Wherever you might find yourself today, it is important to understand that recovery can meet you exactly where you are at: in the midst of brokenness, confusion, shame, guilt, frustration and the overwhelming messiness of life with an eating disorder. You cannot wait for yourself to reach a certain standard that will never be met. Recovery can start with the simplest of steps: confiding in a friend, eating that next meal, staying off the scale, asking for accountability, connecting to help. Sometimes recovery means pulling up the blinders and resisting the tendency to compare to what everyone else is doing; simply focusing on the here and now and asking yourself, “What is the next step I need to take to keep moving forward?”

And remembering recovery is indeed defined by progress, not perfection; every valiant act of courage taken in hope of overcoming an eating disorder should never be underestimated.

Owning our story can be hard but not nearly as difficult as spending our lives running from it. Embracing our vulnerabilities is risky but not nearly as dangerous as giving up on love and belonging and joy—the experiences that make us the most vulnerable. Only when we are brave enough to explore the darkness will we discover the infinite power of our light.” ― Brené Brown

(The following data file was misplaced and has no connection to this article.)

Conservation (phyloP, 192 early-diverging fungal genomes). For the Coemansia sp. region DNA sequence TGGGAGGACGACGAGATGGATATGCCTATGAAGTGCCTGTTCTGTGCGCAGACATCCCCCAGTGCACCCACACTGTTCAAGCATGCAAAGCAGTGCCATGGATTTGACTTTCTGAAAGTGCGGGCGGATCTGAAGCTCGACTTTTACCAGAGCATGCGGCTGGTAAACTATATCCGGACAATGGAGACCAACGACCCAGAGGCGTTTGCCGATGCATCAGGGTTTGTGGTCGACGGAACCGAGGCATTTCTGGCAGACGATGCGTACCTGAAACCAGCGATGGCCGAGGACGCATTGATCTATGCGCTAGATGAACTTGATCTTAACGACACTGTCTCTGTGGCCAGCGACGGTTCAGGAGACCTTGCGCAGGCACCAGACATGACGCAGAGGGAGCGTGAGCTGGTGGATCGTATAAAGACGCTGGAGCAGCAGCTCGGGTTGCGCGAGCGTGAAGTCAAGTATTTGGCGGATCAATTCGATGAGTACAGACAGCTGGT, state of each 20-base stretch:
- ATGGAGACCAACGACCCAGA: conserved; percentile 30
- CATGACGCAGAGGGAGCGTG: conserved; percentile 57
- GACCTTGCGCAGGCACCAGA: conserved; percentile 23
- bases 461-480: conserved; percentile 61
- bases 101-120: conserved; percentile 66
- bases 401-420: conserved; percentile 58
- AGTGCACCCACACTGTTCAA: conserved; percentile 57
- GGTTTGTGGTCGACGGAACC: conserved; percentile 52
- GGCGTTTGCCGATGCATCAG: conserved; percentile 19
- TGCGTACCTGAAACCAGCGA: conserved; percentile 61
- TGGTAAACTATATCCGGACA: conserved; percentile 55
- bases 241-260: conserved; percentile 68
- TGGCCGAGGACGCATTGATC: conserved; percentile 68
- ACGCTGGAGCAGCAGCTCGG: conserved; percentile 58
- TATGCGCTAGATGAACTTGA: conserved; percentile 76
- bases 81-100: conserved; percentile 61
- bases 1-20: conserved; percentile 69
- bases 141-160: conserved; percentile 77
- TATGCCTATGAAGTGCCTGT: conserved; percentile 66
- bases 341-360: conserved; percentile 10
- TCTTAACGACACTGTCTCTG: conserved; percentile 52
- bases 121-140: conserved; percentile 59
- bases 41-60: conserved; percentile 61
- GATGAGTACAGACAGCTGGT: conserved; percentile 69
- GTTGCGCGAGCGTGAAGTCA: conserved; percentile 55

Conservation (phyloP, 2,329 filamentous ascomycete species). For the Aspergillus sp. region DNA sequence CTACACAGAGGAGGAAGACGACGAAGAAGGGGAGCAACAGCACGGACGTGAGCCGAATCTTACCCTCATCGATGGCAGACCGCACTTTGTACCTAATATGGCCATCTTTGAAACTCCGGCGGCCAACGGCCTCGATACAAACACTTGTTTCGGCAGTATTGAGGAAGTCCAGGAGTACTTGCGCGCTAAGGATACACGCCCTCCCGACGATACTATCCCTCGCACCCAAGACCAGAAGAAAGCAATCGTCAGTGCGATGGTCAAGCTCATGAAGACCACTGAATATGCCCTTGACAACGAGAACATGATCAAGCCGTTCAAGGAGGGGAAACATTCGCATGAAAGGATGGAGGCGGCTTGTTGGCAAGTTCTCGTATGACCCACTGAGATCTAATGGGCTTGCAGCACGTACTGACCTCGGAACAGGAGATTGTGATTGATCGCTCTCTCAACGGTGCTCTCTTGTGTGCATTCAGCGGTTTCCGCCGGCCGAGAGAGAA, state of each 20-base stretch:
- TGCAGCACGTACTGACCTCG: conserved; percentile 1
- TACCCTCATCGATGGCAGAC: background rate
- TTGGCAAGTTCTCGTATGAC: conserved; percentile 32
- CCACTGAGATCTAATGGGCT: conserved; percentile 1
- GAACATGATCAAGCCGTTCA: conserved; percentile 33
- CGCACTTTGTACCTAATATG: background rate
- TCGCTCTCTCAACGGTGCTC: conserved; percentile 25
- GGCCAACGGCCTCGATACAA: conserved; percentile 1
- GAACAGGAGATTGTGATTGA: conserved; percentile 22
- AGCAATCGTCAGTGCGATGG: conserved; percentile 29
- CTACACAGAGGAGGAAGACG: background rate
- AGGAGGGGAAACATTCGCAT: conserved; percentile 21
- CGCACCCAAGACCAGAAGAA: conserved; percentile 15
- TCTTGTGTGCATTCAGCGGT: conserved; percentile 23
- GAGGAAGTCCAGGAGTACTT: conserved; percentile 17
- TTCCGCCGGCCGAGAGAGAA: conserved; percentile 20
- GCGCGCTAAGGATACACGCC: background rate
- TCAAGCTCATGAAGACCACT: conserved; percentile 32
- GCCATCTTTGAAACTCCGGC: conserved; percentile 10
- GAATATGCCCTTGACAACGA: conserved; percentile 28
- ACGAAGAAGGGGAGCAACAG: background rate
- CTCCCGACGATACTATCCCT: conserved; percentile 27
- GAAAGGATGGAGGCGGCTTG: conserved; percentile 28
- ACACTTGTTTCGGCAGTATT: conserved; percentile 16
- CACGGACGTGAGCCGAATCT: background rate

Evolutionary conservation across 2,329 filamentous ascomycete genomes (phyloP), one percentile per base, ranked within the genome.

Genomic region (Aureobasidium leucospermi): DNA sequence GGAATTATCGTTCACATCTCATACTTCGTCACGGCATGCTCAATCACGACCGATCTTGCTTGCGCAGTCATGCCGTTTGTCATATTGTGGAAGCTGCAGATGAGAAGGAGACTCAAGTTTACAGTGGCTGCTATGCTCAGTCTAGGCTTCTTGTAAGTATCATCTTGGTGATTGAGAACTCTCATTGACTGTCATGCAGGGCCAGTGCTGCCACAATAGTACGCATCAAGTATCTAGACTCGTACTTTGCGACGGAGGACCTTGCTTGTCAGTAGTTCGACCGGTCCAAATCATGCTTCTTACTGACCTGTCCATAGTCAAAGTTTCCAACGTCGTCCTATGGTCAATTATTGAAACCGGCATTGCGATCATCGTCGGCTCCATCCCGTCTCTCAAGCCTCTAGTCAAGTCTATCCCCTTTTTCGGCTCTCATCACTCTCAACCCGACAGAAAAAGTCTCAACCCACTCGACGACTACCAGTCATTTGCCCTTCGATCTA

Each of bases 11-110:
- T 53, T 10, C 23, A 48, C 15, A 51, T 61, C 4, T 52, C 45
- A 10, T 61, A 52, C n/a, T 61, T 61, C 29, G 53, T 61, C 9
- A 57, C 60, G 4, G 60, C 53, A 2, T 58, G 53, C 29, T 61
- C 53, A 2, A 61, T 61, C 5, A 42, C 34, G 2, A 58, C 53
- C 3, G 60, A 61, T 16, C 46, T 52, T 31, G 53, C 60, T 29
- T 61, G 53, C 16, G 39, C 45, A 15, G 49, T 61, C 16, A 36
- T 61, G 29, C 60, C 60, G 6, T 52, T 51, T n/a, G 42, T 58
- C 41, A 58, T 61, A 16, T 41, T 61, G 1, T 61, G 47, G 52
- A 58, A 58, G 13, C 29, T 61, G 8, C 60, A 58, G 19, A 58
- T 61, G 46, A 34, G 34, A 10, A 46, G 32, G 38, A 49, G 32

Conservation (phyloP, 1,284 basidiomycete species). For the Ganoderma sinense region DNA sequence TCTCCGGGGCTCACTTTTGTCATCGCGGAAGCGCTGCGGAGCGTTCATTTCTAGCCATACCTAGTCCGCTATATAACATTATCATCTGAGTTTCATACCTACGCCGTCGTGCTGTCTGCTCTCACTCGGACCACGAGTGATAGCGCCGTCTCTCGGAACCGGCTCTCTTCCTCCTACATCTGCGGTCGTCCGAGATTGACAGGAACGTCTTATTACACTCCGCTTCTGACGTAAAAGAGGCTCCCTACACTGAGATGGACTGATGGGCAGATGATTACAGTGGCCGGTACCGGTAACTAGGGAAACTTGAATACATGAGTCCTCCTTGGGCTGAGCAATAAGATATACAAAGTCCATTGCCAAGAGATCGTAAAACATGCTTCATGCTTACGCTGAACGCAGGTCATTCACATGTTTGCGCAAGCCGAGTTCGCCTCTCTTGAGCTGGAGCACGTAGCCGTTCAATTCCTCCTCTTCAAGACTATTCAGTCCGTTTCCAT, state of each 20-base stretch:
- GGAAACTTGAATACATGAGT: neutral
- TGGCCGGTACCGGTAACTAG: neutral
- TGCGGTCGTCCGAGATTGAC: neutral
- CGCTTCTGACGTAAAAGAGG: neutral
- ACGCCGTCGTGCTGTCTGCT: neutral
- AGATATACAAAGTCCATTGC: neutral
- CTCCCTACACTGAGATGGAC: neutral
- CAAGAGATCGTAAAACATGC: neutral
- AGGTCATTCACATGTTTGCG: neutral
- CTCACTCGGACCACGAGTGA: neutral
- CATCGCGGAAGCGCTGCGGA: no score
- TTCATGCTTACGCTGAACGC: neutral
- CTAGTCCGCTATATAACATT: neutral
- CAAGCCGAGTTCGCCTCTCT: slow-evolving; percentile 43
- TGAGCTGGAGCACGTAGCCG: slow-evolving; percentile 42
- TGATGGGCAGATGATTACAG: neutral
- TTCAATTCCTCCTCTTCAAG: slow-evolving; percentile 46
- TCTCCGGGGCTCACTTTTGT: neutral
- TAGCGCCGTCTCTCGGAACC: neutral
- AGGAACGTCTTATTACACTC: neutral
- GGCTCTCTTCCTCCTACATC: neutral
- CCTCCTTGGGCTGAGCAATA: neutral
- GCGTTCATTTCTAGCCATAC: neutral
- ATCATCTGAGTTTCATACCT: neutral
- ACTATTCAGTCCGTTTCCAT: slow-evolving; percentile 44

RecoveryWarriors

Butterflies in Late December

Yesterday, we visited a butterfly conservatory.  It was amazing.  We walked into the room and immediately, butterflies glided past us.  It was truly magical.  The room was hot and humid…a delicious treat from the winter temperatures.

As we wound through the paths, the butterflies would lift from the foliage, drift about and then flutter back down.  They circled in the air like birds.  It was peaceful and delightful.